MANHATTAN (CN) — The federal indictment of former New York Lt. Governor Brian Benjamin failed to explicitly lay out evidence of quid pro quo bribery, a federal judge ruled Monday, dismissing the bulk of criminal counts against the state politician.
“The Court concludes that, for criminal liability for bribery in the context of campaign contributions, there must be a quid pro quo that is clear and unambiguous, meaning that (1) the link between the official act and the payment or benefit — the pro — must be shown by something more than mere implication,” U.S. District Judge J. Paul Oetken wrote in a ruling made public Monday morning. “And (2) there must be a contemporaneous mutual understanding that a specific quid and a specific quo are conditioned upon each other.
“This requirement is essential to the validity of the grand jury process,” the Obama-appointed judge added.
Federal prosecutors lobbed accusations of corruption at Benjamin, then-second-in-command to New York Governor Kathy Hochul, when he was indicted in April on counts of bribery and fraud in connection to an alleged campaign finance scheme.
The indictment accused Benjamin of taking quid pro quote bribes from Harlem real estate developer Gerald Migodol, who steered campaign contributions toward Benjamin’s failed bid for New York City comptroller in exchange for funneling $50,000 in state funds to Migdol’s nonprofit organization in Harlem.
Benjamin had taken office six months earlier 2021, becoming only the second Black lieutenant governor in New York history. He resigned from the Albany post the same day the charges were announced. Next week, he turns 46.
At oral arguments in August, Benjamin’s attorney, Barry Berke told Judge Oetken that the bribery counts were unwarranted and would have “chilling effect” on routine political fundraising unless the court granted the motion to dismiss.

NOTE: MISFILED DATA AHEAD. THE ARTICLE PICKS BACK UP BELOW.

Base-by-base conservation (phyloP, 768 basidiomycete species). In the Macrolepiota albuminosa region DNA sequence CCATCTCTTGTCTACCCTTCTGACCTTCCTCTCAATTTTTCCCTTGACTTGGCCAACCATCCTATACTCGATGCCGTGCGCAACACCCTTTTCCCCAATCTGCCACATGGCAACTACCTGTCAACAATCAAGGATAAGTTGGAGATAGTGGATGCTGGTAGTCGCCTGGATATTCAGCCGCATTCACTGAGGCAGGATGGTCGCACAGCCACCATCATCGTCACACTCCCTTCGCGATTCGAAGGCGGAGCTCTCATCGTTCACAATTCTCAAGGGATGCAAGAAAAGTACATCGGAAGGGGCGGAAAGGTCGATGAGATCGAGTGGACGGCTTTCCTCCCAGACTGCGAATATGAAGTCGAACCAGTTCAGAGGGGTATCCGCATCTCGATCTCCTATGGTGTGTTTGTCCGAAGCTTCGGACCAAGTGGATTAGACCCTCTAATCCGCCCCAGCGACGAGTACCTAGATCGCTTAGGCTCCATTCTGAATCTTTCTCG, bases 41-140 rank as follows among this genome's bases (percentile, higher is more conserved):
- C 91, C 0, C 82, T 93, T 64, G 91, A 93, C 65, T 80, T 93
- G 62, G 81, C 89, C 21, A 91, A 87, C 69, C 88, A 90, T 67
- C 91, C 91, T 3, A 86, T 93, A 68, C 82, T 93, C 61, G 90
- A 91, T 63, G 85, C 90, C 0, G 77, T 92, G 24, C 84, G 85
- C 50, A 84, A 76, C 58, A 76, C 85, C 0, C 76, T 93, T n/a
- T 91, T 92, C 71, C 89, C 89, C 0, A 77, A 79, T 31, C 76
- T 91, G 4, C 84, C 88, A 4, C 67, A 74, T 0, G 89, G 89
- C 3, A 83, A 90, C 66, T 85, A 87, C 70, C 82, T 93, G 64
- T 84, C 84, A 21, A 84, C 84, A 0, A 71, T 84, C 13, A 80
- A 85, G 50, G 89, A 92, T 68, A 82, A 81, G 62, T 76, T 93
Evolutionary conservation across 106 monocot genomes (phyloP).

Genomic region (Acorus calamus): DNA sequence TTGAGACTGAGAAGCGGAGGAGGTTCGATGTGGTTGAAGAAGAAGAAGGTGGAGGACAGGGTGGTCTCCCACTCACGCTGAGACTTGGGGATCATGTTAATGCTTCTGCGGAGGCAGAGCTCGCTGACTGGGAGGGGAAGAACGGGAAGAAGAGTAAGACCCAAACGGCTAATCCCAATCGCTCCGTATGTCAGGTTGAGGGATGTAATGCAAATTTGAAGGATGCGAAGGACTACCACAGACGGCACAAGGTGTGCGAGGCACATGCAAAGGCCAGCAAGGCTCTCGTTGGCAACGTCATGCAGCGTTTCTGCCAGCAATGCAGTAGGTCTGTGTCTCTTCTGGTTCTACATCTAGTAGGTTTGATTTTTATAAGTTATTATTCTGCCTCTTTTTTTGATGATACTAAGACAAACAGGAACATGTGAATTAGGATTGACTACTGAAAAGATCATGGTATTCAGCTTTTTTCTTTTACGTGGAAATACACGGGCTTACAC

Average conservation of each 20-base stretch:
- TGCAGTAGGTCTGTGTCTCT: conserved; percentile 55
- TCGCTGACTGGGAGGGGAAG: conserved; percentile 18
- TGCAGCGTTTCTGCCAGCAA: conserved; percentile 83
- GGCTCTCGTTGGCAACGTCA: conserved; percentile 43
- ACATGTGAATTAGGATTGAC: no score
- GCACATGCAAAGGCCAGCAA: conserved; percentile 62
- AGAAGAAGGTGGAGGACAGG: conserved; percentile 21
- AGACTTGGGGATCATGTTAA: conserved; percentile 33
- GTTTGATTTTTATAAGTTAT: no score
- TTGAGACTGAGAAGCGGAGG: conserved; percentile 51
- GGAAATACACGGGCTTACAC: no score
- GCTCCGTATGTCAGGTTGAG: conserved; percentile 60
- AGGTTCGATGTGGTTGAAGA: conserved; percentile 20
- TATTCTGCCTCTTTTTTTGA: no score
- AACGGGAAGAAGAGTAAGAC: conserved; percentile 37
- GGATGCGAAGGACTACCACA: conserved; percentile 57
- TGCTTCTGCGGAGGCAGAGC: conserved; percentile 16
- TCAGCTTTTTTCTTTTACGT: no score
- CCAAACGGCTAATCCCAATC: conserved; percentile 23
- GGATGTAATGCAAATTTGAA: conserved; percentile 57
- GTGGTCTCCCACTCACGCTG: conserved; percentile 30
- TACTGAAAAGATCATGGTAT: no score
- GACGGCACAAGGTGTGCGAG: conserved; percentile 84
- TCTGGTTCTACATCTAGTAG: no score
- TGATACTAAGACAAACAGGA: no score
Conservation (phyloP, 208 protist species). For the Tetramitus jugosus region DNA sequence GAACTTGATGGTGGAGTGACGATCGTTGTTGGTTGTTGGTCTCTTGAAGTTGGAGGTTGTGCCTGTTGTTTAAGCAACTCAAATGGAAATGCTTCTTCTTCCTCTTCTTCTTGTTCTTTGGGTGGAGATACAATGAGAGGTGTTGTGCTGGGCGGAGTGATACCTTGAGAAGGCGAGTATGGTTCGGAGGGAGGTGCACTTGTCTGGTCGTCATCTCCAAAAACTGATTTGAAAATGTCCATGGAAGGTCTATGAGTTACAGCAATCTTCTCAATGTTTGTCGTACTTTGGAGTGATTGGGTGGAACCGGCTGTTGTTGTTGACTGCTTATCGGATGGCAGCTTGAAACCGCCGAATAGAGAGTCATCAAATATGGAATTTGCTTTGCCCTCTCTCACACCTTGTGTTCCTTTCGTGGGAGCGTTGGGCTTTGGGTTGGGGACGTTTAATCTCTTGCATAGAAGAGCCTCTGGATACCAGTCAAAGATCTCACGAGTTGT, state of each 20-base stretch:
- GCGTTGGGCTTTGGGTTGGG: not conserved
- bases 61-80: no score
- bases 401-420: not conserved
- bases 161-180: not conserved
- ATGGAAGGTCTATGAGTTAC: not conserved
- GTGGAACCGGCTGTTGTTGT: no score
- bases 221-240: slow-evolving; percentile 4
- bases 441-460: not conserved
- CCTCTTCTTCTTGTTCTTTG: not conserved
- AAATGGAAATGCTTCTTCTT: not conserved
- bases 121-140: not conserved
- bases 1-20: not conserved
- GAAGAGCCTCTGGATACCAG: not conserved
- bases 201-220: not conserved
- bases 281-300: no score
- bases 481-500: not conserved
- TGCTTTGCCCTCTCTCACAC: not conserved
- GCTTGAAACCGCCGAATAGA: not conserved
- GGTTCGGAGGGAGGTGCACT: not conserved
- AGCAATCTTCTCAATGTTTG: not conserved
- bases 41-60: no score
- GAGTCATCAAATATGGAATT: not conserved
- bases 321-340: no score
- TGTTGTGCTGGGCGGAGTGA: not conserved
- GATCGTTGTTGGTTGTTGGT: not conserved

Berke, who served as chief impeachment counsel to the U.S. House of Representatives in the Senate's first impeachment trial of the former President Donald Trump, celebrated Monday’s ruling as vindicating and “necessary.”
“Today’s decision shows how these wrongful charges so harmed Mr. Benjamin and unfairly cost him his position as Lt. Governor,” he said in a joint statement with Kramer Levin Naftalis & Frankel co-counsel Dani James. “The dismissal of this now discredited bribery theory also makes clear how the indictment was a direct assault on the democratic process.”
Benjamin was set to be Hochul’s running mate when she campaigns for her first proper four-year term in the 2022 state gubernatorial election. A week prior to his indictment and resignation, she stated she had the “utmost confidence” in Benjamin.
Following Benjamin's resignation, New York Senate Majority Leader Andrea Stewart-Cousins became acting lieutenant governor for the second time. Governor Hochul later appointed Antonio Delgado to fill the vacancy. The pair won the state’s 2022 midterm election after sweeping the Democratic primaries.
Benjamin, the Harlem-born son of Caribbean immigrants, is the second Black lieutenant governor in New York state's history. The first was David Paterson, also a former state senator from Harlem, who was elected lieutenant governor in 2006 and took over as governor in 2007 when Governor Eliot Spitzer resigned in a sex scandal.
Benjamin pleaded not guilty to the federal indictment in April was released on a $250,000 personal recognizance bond.
Judge Oetken, who previously set a trial date for Jan. 23, 2023, denied the motion to dismiss counts of falsification of records, which allege Benjamin and others acting at his direction or on his behalf also engaged in a series of lies and deceptions to cover up the scheme that stretched from 2019 to 2021.
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